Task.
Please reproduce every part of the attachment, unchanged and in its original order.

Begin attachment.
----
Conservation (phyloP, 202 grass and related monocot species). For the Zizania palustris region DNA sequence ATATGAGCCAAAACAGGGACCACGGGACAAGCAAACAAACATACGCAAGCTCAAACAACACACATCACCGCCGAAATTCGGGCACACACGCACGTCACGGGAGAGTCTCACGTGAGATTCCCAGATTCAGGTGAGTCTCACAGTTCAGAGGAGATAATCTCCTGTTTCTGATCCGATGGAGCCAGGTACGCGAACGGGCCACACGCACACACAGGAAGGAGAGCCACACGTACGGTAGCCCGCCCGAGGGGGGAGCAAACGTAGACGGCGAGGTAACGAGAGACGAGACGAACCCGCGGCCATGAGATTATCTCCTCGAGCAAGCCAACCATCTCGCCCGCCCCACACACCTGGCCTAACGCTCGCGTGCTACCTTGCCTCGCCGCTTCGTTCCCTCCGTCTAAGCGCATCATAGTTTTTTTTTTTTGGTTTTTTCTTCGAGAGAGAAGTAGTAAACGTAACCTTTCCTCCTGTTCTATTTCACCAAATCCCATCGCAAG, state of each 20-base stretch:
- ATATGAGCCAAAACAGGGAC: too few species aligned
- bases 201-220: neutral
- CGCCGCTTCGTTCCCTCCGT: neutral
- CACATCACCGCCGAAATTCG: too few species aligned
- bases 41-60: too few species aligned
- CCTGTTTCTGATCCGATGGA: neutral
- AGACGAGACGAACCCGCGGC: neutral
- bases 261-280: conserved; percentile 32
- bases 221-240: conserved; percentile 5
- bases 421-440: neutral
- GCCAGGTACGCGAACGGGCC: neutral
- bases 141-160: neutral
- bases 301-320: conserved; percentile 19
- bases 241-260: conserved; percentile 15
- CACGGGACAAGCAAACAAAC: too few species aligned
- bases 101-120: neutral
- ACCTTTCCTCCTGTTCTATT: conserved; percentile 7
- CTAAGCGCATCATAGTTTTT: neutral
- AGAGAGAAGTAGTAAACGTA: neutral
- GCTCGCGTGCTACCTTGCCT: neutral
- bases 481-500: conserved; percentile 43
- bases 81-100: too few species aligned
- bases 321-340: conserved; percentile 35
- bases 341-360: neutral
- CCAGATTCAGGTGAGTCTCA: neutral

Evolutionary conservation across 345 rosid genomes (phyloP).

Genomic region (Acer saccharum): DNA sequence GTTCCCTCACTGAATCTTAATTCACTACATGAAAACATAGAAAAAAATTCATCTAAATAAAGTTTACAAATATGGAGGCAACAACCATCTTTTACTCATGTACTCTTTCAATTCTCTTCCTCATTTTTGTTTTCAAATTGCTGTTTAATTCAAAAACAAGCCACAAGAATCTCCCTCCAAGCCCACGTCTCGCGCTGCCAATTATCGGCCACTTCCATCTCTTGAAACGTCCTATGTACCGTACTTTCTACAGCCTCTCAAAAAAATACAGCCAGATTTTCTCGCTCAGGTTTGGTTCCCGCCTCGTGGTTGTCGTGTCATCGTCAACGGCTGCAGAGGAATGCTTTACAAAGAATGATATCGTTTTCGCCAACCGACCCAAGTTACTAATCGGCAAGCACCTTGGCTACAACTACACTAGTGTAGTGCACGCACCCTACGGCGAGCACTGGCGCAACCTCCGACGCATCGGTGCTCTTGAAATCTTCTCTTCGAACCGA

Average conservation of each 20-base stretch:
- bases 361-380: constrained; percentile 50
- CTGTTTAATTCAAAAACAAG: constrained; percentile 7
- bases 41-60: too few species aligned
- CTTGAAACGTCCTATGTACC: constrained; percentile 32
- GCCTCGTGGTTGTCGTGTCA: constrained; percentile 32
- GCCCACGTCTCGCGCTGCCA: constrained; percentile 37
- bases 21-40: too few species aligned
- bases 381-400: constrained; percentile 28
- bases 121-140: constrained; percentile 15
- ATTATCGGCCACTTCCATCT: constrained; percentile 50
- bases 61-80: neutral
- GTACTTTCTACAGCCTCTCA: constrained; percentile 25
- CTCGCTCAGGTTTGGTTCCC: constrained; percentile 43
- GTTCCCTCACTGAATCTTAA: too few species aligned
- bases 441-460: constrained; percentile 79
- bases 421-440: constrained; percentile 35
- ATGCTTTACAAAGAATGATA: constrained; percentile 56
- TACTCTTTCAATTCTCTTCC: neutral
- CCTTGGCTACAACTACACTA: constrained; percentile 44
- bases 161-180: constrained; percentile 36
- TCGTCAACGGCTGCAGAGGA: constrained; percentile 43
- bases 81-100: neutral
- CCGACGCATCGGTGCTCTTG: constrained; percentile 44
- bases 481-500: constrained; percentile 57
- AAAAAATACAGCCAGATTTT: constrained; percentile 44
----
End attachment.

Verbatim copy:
Conservation (phyloP, 202 grass and related monocot species). For the Zizania palustris region DNA sequence ATATGAGCCAAAACAGGGACCACGGGACAAGCAAACAAACATACGCAAGCTCAAACAACACACATCACCGCCGAAATTCGGGCACACACGCACGTCACGGGAGAGTCTCACGTGAGATTCCCAGATTCAGGTGAGTCTCACAGTTCAGAGGAGATAATCTCCTGTTTCTGATCCGATGGAGCCAGGTACGCGAACGGGCCACACGCACACACAGGAAGGAGAGCCACACGTACGGTAGCCCGCCCGAGGGGGGAGCAAACGTAGACGGCGAGGTAACGAGAGACGAGACGAACCCGCGGCCATGAGATTATCTCCTCGAGCAAGCCAACCATCTCGCCCGCCCCACACACCTGGCCTAACGCTCGCGTGCTACCTTGCCTCGCCGCTTCGTTCCCTCCGTCTAAGCGCATCATAGTTTTTTTTTTTTGGTTTTTTCTTCGAGAGAGAAGTAGTAAACGTAACCTTTCCTCCTGTTCTATTTCACCAAATCCCATCGCAAG, state of each 20-base stretch:
- ATATGAGCCAAAACAGGGAC: too few species aligned
- bases 201-220: neutral
- CGCCGCTTCGTTCCCTCCGT: neutral
- CACATCACCGCCGAAATTCG: too few species aligned
- bases 41-60: too few species aligned
- CCTGTTTCTGATCCGATGGA: neutral
- AGACGAGACGAACCCGCGGC: neutral
- bases 261-280: conserved; percentile 32
- bases 221-240: conserved; percentile 5
- bases 421-440: neutral
- GCCAGGTACGCGAACGGGCC: neutral
- bases 141-160: neutral
- bases 301-320: conserved; percentile 19
- bases 241-260: conserved; percentile 15
- CACGGGACAAGCAAACAAAC: too few species aligned
- bases 101-120: neutral
- ACCTTTCCTCCTGTTCTATT: conserved; percentile 7
- CTAAGCGCATCATAGTTTTT: neutral
- AGAGAGAAGTAGTAAACGTA: neutral
- GCTCGCGTGCTACCTTGCCT: neutral
- bases 481-500: conserved; percentile 43
- bases 81-100: too few species aligned
- bases 321-340: conserved; percentile 35
- bases 341-360: neutral
- CCAGATTCAGGTGAGTCTCA: neutral

Evolutionary conservation across 345 rosid genomes (phyloP).

Genomic region (Acer saccharum): DNA sequence GTTCCCTCACTGAATCTTAATTCACTACATGAAAACATAGAAAAAAATTCATCTAAATAAAGTTTACAAATATGGAGGCAACAACCATCTTTTACTCATGTACTCTTTCAATTCTCTTCCTCATTTTTGTTTTCAAATTGCTGTTTAATTCAAAAACAAGCCACAAGAATCTCCCTCCAAGCCCACGTCTCGCGCTGCCAATTATCGGCCACTTCCATCTCTTGAAACGTCCTATGTACCGTACTTTCTACAGCCTCTCAAAAAAATACAGCCAGATTTTCTCGCTCAGGTTTGGTTCCCGCCTCGTGGTTGTCGTGTCATCGTCAACGGCTGCAGAGGAATGCTTTACAAAGAATGATATCGTTTTCGCCAACCGACCCAAGTTACTAATCGGCAAGCACCTTGGCTACAACTACACTAGTGTAGTGCACGCACCCTACGGCGAGCACTGGCGCAACCTCCGACGCATCGGTGCTCTTGAAATCTTCTCTTCGAACCGA

Average conservation of each 20-base stretch:
- bases 361-380: constrained; percentile 50
- CTGTTTAATTCAAAAACAAG: constrained; percentile 7
- bases 41-60: too few species aligned
- CTTGAAACGTCCTATGTACC: constrained; percentile 32
- GCCTCGTGGTTGTCGTGTCA: constrained; percentile 32
- GCCCACGTCTCGCGCTGCCA: constrained; percentile 37
- bases 21-40: too few species aligned
- bases 381-400: constrained; percentile 28
- bases 121-140: constrained; percentile 15
- ATTATCGGCCACTTCCATCT: constrained; percentile 50
- bases 61-80: neutral
- GTACTTTCTACAGCCTCTCA: constrained; percentile 25
- CTCGCTCAGGTTTGGTTCCC: constrained; percentile 43
- GTTCCCTCACTGAATCTTAA: too few species aligned
- bases 441-460: constrained; percentile 79
- bases 421-440: constrained; percentile 35
- ATGCTTTACAAAGAATGATA: constrained; percentile 56
- TACTCTTTCAATTCTCTTCC: neutral
- CCTTGGCTACAACTACACTA: constrained; percentile 44
- bases 161-180: constrained; percentile 36
- TCGTCAACGGCTGCAGAGGA: constrained; percentile 43
- bases 81-100: neutral
- CCGACGCATCGGTGCTCTTG: constrained; percentile 44
- bases 481-500: constrained; percentile 57
- AAAAAATACAGCCAGATTTT: constrained; percentile 44